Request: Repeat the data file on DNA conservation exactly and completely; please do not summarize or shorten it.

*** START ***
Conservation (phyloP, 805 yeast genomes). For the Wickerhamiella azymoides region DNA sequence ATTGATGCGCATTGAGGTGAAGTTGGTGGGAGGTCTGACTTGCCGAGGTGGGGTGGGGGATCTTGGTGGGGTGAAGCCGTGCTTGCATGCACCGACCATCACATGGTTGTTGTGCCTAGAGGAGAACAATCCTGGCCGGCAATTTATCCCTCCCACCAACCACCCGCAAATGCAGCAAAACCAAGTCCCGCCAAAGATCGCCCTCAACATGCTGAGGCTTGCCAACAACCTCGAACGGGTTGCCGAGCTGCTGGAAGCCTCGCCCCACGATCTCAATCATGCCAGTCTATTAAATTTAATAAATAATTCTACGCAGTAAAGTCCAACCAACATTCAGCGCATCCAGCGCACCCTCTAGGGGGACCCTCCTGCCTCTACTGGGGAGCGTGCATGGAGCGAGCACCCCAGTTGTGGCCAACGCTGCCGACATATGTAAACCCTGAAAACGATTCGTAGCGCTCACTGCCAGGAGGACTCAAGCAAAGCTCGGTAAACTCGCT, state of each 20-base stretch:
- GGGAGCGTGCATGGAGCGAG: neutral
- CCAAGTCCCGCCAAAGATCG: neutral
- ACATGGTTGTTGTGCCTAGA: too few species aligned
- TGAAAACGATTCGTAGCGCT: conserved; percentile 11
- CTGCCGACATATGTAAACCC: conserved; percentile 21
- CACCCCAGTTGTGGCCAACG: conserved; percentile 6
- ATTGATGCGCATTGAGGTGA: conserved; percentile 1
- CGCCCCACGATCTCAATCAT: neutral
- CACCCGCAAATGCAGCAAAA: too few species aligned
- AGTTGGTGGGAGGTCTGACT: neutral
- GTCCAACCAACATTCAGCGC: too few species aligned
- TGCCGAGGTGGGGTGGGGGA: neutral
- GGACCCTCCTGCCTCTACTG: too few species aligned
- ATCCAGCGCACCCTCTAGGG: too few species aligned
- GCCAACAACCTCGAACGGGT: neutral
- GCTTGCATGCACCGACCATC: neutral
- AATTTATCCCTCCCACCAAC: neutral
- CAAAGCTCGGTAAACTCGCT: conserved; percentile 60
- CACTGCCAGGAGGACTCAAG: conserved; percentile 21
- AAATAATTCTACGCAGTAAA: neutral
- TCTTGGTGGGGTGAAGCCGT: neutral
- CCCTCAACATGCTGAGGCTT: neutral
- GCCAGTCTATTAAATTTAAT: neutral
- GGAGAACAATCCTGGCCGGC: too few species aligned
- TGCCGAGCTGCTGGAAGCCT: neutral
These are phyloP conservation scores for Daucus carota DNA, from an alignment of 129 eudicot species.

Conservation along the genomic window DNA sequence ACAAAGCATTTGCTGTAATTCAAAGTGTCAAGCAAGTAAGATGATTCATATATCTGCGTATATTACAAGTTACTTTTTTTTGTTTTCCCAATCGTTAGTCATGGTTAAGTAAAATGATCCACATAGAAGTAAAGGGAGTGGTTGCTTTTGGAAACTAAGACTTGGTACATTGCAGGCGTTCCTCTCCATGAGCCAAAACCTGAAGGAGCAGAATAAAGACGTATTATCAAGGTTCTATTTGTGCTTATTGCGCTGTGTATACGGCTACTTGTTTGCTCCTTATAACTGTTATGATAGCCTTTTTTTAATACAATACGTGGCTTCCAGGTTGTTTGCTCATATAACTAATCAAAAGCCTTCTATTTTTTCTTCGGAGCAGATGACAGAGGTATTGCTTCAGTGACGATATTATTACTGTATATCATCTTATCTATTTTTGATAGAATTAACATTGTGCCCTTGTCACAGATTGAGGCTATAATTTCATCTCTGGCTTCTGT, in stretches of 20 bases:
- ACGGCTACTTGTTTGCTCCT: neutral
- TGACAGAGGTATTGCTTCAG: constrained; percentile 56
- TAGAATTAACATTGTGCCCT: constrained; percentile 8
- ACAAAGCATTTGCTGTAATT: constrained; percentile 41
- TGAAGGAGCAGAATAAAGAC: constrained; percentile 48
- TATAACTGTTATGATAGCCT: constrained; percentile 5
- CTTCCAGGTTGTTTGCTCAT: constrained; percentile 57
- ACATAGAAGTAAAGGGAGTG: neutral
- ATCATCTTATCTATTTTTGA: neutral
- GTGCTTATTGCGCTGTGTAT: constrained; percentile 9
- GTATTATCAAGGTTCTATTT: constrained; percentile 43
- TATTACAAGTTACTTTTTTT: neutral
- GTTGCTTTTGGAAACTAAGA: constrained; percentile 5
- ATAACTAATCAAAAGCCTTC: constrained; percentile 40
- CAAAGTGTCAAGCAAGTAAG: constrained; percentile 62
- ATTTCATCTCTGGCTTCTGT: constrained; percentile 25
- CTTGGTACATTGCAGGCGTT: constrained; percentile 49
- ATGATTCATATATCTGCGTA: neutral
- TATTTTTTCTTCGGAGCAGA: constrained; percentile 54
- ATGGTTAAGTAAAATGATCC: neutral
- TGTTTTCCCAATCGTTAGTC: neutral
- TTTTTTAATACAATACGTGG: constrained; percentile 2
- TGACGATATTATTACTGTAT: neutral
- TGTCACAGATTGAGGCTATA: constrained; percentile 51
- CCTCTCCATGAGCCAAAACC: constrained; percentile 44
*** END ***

Conservation (phyloP, 805 yeast genomes). For the Wickerhamiella azymoides region DNA sequence ATTGATGCGCATTGAGGTGAAGTTGGTGGGAGGTCTGACTTGCCGAGGTGGGGTGGGGGATCTTGGTGGGGTGAAGCCGTGCTTGCATGCACCGACCATCACATGGTTGTTGTGCCTAGAGGAGAACAATCCTGGCCGGCAATTTATCCCTCCCACCAACCACCCGCAAATGCAGCAAAACCAAGTCCCGCCAAAGATCGCCCTCAACATGCTGAGGCTTGCCAACAACCTCGAACGGGTTGCCGAGCTGCTGGAAGCCTCGCCCCACGATCTCAATCATGCCAGTCTATTAAATTTAATAAATAATTCTACGCAGTAAAGTCCAACCAACATTCAGCGCATCCAGCGCACCCTCTAGGGGGACCCTCCTGCCTCTACTGGGGAGCGTGCATGGAGCGAGCACCCCAGTTGTGGCCAACGCTGCCGACATATGTAAACCCTGAAAACGATTCGTAGCGCTCACTGCCAGGAGGACTCAAGCAAAGCTCGGTAAACTCGCT, state of each 20-base stretch:
- GGGAGCGTGCATGGAGCGAG: neutral
- CCAAGTCCCGCCAAAGATCG: neutral
- ACATGGTTGTTGTGCCTAGA: too few species aligned
- TGAAAACGATTCGTAGCGCT: conserved; percentile 11
- CTGCCGACATATGTAAACCC: conserved; percentile 21
- CACCCCAGTTGTGGCCAACG: conserved; percentile 6
- ATTGATGCGCATTGAGGTGA: conserved; percentile 1
- CGCCCCACGATCTCAATCAT: neutral
- CACCCGCAAATGCAGCAAAA: too few species aligned
- AGTTGGTGGGAGGTCTGACT: neutral
- GTCCAACCAACATTCAGCGC: too few species aligned
- TGCCGAGGTGGGGTGGGGGA: neutral
- GGACCCTCCTGCCTCTACTG: too few species aligned
- ATCCAGCGCACCCTCTAGGG: too few species aligned
- GCCAACAACCTCGAACGGGT: neutral
- GCTTGCATGCACCGACCATC: neutral
- AATTTATCCCTCCCACCAAC: neutral
- CAAAGCTCGGTAAACTCGCT: conserved; percentile 60
- CACTGCCAGGAGGACTCAAG: conserved; percentile 21
- AAATAATTCTACGCAGTAAA: neutral
- TCTTGGTGGGGTGAAGCCGT: neutral
- CCCTCAACATGCTGAGGCTT: neutral
- GCCAGTCTATTAAATTTAAT: neutral
- GGAGAACAATCCTGGCCGGC: too few species aligned
- TGCCGAGCTGCTGGAAGCCT: neutral
These are phyloP conservation scores for Daucus carota DNA, from an alignment of 129 eudicot species.

Conservation along the genomic window DNA sequence ACAAAGCATTTGCTGTAATTCAAAGTGTCAAGCAAGTAAGATGATTCATATATCTGCGTATATTACAAGTTACTTTTTTTTGTTTTCCCAATCGTTAGTCATGGTTAAGTAAAATGATCCACATAGAAGTAAAGGGAGTGGTTGCTTTTGGAAACTAAGACTTGGTACATTGCAGGCGTTCCTCTCCATGAGCCAAAACCTGAAGGAGCAGAATAAAGACGTATTATCAAGGTTCTATTTGTGCTTATTGCGCTGTGTATACGGCTACTTGTTTGCTCCTTATAACTGTTATGATAGCCTTTTTTTAATACAATACGTGGCTTCCAGGTTGTTTGCTCATATAACTAATCAAAAGCCTTCTATTTTTTCTTCGGAGCAGATGACAGAGGTATTGCTTCAGTGACGATATTATTACTGTATATCATCTTATCTATTTTTGATAGAATTAACATTGTGCCCTTGTCACAGATTGAGGCTATAATTTCATCTCTGGCTTCTGT, in stretches of 20 bases:
- ACGGCTACTTGTTTGCTCCT: neutral
- TGACAGAGGTATTGCTTCAG: constrained; percentile 56
- TAGAATTAACATTGTGCCCT: constrained; percentile 8
- ACAAAGCATTTGCTGTAATT: constrained; percentile 41
- TGAAGGAGCAGAATAAAGAC: constrained; percentile 48
- TATAACTGTTATGATAGCCT: constrained; percentile 5
- CTTCCAGGTTGTTTGCTCAT: constrained; percentile 57
- ACATAGAAGTAAAGGGAGTG: neutral
- ATCATCTTATCTATTTTTGA: neutral
- GTGCTTATTGCGCTGTGTAT: constrained; percentile 9
- GTATTATCAAGGTTCTATTT: constrained; percentile 43
- TATTACAAGTTACTTTTTTT: neutral
- GTTGCTTTTGGAAACTAAGA: constrained; percentile 5
- ATAACTAATCAAAAGCCTTC: constrained; percentile 40
- CAAAGTGTCAAGCAAGTAAG: constrained; percentile 62
- ATTTCATCTCTGGCTTCTGT: constrained; percentile 25
- CTTGGTACATTGCAGGCGTT: constrained; percentile 49
- ATGATTCATATATCTGCGTA: neutral
- TATTTTTTCTTCGGAGCAGA: constrained; percentile 54
- ATGGTTAAGTAAAATGATCC: neutral
- TGTTTTCCCAATCGTTAGTC: neutral
- TTTTTTAATACAATACGTGG: constrained; percentile 2
- TGACGATATTATTACTGTAT: neutral
- TGTCACAGATTGAGGCTATA: constrained; percentile 51
- CCTCTCCATGAGCCAAAACC: constrained; percentile 44